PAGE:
African Women Warriors

We have numerous accounts of home-grown Pan Africanist icons; mostly around agitation for national independence and resistance against colonialist powers. However, attention is mostly paid to male protagonists, and less to traditional African female leaders of resistance movements.

This blog series features ancient African women warriors and champions against Western imperialism.

We honor: Obaa Yaa Asantewaa – the Queen mother of Ejisu in Asanteman who led her people into battle against the British colonialists who had stolen the symbol of royal power, the Asantehene (the Golden Stool). In her famous words, ”If you the men of Ashanti will not go forward, then we will. We the women will. I shall call upon you my fellow women. We will fight the white men. We will fight until the last of us falls on the battlefield.”

Queen Nzinga a Mbande of the Ndongo and the Matamba waged a thirty year war against marauding Portuguese slavers invading her people. At the time of Nzinga’s death in 1661 at the age of 81, Matamba had become a powerful kingdom that managed to resist Portuguese colonization attempts for an extended period of time. Her kingdom was only integrated into Angola in the late 19th century.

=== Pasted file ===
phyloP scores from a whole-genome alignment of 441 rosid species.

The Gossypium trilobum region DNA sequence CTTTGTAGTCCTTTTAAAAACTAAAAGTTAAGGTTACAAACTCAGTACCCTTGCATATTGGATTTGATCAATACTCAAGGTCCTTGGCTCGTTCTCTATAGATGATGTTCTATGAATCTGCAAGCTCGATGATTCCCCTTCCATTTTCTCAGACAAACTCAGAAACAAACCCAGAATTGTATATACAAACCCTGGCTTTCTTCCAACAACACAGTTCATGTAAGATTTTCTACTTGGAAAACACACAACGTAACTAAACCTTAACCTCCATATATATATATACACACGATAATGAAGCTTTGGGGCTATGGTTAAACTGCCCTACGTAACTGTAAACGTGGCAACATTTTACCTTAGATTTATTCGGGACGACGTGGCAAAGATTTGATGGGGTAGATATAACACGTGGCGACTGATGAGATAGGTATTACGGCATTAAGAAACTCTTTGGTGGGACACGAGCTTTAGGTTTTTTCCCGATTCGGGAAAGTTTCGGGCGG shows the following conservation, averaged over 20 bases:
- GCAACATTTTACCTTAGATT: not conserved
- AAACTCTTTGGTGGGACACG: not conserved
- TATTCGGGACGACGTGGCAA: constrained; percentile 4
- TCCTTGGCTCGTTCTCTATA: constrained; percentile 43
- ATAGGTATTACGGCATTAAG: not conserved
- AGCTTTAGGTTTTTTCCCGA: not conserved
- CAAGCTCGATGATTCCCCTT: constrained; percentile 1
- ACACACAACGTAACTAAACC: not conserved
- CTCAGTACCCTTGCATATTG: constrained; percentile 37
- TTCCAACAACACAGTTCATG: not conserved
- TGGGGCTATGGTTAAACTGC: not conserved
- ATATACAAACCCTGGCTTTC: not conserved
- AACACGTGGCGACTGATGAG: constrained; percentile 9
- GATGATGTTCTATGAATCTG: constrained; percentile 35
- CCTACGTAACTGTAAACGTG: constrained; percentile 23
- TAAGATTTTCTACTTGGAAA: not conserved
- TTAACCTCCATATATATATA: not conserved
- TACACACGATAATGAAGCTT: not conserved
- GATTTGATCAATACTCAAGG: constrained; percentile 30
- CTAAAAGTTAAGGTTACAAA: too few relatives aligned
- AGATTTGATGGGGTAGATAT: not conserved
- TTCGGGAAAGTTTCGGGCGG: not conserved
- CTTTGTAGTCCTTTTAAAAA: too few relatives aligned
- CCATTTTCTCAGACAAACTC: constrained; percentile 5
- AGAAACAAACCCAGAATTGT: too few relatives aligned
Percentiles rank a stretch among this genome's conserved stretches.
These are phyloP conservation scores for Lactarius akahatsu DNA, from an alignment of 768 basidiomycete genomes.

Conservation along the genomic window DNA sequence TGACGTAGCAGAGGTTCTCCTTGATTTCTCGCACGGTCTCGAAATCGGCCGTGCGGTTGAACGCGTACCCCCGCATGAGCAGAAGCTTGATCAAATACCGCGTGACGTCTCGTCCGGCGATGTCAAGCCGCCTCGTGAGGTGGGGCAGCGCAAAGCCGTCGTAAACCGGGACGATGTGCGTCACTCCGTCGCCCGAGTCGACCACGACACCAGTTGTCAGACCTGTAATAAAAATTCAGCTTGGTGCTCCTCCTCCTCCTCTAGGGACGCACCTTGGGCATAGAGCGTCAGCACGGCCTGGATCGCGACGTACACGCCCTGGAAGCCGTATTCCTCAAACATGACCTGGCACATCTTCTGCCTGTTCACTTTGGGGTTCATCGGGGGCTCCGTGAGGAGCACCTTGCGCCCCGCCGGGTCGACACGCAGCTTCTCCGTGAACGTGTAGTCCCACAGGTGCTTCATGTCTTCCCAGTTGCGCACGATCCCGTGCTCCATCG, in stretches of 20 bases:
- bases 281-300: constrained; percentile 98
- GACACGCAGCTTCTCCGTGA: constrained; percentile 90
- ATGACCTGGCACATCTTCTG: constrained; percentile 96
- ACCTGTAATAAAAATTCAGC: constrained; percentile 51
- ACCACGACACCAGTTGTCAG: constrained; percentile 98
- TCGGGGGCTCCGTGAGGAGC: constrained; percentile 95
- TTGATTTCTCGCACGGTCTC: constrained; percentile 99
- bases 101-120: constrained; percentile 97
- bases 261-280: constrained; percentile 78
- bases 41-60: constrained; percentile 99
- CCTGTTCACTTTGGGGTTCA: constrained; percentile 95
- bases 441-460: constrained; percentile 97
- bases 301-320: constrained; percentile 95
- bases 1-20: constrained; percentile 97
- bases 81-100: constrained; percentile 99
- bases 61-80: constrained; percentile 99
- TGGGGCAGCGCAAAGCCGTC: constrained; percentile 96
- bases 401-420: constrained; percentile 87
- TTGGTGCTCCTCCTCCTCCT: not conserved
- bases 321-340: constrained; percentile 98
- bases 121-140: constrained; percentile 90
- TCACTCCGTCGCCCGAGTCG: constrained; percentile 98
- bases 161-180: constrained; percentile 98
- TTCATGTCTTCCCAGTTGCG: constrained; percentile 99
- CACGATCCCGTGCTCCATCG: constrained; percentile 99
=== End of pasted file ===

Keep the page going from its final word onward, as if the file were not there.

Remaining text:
Muhumusa and Kaigirwa were revered Nyabingi priestesses with both spiritual and political influence in the region that is present day Rwanda and Uganda border (1850 to 1950). Nyabingi Muhumusa proclaimed “she would drive out the Europeans” and “that the bullets of the Wazungu would turn to water against her.” The British passed the 1912 Witchcraft Act in direct response to the political effectiveness of this spiritually-based resistance movement.

Amanirenas ruled over the Meroitic Kingdom of Kush in northeast Africa between c. 40 B.C.-10 B.C.  She is one of the most famous kandakes (queen mothers) because of her role in leading Kushite armies against the Romans in a war that lasted five years, from 27 BCE to 22 BCE. When Roman emperor Augustus levied a tax on the Kushites in 24 B.C., Amanirenas and her son, Akinidad,  led an army of 30,000 men to sack the Roman fort in the Egyptian city of Aswan. They also destroyed the statues of Caesar in Elephantine.

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